Notice of Online Archive

  • This page is no longer being updated and remains online for informational and historical purposes only. The information is accurate as of the last page update.

    For questions about page contents, contact the Communications Division.

Mary Roth ’83, associate professor of civil and environmental engineering, will discuss her research experiences as a Fulbright Scholar in Oslo, Norway, 12:15 p.m. today in Acopian Engineering Center room 315.

Free lunch will be provided.

Roth’s talk, titled “Geotechnical Resistivity Testing in Norway,” will focus on her work with engineers and geologists at the Norwegian Geotechnical Institute in Oslo. She studied the use of multi-electrode resistivity testing on “sensitive” clay soils common in Norway and on permafrost.

“These were interesting applications of the technology, which had not been used before in Norway,” says Roth, who received a National Science Foundation grant for the research. “In the work on sensitive clays, we found that the slope stability models being used did not sufficiently incorporate the variability in the clay materials that was observed. The resistivity testing was also successful in permafrost, although the equipment had problems when the temperature was minus 20 degrees Celsius (-4 degrees Fahrenheit) with wind-chill of minus 40 degrees Celsius (-40 F).”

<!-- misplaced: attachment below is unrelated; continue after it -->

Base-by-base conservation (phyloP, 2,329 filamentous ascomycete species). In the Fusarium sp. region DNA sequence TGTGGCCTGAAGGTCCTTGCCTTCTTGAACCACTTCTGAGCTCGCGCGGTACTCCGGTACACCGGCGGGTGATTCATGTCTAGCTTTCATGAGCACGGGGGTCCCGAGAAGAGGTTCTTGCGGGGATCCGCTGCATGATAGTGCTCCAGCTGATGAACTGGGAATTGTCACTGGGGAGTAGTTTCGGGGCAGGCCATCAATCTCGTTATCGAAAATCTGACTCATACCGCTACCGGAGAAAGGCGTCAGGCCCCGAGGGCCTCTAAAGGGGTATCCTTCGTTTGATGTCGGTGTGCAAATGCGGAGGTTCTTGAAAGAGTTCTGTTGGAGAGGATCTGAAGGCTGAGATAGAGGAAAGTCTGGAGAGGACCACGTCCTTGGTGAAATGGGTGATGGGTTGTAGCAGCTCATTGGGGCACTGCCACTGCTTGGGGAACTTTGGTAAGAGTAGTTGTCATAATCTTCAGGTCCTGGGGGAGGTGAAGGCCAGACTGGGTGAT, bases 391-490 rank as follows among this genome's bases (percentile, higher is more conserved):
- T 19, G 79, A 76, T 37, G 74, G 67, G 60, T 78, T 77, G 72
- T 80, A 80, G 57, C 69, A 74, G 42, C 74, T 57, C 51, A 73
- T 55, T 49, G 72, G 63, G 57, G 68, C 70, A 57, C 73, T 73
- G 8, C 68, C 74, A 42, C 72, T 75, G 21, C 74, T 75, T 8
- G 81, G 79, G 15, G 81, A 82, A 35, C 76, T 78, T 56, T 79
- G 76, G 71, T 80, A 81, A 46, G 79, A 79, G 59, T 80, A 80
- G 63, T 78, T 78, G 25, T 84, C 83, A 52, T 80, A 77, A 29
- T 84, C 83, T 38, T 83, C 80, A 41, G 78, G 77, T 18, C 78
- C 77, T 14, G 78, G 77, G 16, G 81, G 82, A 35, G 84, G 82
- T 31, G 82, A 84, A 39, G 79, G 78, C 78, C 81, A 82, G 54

She has worked extensively with students mapping the subsurface features of Metzgar Fields and has co-authored 11 articles and conference papers with her student researchers (see related article). “I am able to bring my research into my courses, which improves the course and benefits the students,” Roth says.

In January 2002, Marquis Scholar Erin O’Brien ’02 spent a week in Oslo conducting unfinished business for Roth, exchanging information about how the United States and Norway conduct environmental site assessments (see related story).

Categorized in: Academic News